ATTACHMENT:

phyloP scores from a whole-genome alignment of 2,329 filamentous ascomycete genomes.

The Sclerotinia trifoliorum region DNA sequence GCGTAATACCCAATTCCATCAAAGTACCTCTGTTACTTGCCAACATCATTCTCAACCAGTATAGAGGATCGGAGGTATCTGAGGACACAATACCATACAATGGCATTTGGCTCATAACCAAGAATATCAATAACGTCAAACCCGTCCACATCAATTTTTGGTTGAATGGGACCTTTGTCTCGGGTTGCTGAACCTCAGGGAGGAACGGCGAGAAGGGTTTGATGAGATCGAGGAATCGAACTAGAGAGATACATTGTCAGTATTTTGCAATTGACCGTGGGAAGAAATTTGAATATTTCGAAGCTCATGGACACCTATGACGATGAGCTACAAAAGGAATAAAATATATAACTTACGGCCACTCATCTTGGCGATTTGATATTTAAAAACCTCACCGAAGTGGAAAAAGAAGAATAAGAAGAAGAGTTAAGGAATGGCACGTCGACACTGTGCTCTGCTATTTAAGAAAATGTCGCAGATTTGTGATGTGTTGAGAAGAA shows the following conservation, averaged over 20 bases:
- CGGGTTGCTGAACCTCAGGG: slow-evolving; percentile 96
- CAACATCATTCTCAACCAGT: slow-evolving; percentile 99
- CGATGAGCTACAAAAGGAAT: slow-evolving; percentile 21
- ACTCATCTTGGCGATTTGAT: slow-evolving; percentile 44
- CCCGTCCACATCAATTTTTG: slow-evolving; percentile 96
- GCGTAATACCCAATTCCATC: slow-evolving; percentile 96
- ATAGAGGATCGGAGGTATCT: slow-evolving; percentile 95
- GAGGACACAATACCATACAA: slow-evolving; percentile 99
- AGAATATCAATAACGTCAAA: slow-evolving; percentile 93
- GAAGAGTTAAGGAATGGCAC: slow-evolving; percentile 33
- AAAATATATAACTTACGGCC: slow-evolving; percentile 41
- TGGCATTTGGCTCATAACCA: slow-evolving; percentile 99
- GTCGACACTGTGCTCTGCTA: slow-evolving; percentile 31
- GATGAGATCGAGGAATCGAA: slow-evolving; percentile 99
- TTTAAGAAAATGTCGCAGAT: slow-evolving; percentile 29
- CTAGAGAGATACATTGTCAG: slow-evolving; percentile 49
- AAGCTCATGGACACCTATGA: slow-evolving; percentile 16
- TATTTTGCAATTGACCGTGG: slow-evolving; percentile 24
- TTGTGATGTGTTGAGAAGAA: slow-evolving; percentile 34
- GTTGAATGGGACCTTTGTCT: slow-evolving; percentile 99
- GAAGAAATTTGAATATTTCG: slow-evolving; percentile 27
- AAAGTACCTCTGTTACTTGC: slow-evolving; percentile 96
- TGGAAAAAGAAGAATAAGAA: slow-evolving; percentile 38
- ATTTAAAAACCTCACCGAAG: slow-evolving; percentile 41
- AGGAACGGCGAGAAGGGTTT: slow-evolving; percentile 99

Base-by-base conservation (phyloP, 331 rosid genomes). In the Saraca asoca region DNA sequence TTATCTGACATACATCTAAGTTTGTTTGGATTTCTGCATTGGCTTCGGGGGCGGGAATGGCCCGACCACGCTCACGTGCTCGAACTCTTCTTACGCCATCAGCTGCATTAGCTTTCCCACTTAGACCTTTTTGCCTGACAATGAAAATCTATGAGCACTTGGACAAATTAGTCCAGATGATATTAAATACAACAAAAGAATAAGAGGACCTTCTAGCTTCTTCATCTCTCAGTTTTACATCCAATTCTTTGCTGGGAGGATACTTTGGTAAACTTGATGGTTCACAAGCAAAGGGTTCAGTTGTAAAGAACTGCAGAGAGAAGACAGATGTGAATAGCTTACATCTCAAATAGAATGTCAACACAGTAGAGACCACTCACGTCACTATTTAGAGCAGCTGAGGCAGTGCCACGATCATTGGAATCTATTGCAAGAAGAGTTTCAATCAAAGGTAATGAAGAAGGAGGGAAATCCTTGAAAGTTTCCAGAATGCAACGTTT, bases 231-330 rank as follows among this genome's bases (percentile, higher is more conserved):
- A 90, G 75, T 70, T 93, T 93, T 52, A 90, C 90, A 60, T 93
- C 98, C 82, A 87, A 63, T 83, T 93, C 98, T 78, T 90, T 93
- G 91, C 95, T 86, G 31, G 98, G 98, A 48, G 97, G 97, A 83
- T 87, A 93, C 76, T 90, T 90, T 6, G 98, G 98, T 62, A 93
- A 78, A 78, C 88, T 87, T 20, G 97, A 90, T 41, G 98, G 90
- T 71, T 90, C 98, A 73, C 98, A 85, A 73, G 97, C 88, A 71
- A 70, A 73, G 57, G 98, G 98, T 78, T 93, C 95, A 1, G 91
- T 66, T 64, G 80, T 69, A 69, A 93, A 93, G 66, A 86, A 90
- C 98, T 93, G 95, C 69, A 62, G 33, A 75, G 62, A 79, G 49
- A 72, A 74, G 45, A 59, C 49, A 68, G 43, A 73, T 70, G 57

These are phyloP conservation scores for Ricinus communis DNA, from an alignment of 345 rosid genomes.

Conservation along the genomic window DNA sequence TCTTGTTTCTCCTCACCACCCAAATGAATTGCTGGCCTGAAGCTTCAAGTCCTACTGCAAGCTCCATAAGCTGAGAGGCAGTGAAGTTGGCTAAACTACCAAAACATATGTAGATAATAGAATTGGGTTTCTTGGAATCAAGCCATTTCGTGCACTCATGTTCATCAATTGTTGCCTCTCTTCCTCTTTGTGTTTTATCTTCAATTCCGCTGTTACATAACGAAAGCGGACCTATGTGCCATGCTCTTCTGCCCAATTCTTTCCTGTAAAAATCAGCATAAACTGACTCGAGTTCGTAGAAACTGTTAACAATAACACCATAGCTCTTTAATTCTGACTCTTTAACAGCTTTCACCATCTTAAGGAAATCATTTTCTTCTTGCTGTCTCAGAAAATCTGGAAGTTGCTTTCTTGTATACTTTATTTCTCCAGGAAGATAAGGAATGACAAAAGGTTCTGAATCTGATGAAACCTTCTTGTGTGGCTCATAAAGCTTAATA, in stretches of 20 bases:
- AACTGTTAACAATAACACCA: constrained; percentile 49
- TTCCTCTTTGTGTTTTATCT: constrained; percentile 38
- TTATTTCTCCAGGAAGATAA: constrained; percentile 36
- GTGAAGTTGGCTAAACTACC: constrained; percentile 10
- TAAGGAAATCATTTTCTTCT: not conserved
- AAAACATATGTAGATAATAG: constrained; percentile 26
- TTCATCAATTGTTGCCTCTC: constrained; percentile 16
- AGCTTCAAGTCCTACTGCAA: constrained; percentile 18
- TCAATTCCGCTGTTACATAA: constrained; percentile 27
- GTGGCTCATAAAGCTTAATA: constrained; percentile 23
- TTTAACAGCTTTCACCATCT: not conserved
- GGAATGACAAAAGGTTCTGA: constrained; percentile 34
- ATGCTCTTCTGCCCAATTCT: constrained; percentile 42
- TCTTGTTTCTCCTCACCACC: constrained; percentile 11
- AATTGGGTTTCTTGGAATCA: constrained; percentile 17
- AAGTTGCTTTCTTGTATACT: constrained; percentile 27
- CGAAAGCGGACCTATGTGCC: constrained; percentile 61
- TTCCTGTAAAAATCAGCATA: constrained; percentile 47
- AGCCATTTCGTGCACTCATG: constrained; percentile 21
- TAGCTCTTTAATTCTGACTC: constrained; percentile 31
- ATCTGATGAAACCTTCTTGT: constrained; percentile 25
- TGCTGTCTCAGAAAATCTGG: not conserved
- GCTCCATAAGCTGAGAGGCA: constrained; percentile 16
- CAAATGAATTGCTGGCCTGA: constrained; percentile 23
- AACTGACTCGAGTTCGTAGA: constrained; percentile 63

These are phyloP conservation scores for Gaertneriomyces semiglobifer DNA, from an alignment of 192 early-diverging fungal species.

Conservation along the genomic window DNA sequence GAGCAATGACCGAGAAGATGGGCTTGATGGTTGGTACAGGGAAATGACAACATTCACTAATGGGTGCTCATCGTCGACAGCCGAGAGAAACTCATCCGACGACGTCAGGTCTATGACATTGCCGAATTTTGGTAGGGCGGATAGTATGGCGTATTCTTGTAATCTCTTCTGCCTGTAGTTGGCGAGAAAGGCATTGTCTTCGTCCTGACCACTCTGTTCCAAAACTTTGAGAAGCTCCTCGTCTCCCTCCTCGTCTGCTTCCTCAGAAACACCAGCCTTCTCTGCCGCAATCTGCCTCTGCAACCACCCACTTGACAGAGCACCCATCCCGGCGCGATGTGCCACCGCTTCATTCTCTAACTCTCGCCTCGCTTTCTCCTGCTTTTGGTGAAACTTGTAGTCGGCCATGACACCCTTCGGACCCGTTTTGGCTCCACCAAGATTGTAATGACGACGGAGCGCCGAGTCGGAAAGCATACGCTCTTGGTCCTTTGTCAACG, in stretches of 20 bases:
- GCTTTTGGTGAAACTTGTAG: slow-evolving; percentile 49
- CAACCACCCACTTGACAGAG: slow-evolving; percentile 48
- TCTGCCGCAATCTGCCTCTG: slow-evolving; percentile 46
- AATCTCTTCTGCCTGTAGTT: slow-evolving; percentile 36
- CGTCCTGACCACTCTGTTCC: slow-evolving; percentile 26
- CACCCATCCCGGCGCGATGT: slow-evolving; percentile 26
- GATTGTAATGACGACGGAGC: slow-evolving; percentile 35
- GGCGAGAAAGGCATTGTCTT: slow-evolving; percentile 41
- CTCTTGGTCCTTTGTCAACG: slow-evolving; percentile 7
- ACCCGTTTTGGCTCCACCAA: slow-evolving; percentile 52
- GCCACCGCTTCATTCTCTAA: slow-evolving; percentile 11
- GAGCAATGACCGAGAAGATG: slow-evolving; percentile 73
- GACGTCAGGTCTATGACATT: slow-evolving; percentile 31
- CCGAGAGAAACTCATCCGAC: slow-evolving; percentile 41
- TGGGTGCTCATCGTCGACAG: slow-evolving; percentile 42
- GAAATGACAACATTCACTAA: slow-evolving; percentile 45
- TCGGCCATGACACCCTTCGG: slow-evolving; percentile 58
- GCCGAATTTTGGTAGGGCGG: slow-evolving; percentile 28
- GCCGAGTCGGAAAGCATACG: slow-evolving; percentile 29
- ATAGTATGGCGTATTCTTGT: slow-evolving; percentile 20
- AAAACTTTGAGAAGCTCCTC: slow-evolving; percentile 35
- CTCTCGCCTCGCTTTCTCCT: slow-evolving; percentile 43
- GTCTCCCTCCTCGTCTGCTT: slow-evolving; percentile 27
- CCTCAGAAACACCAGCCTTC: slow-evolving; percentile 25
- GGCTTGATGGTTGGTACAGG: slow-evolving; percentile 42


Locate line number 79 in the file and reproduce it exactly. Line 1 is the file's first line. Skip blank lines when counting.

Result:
- GAGCAATGACCGAGAAGATG: slow-evolving; percentile 73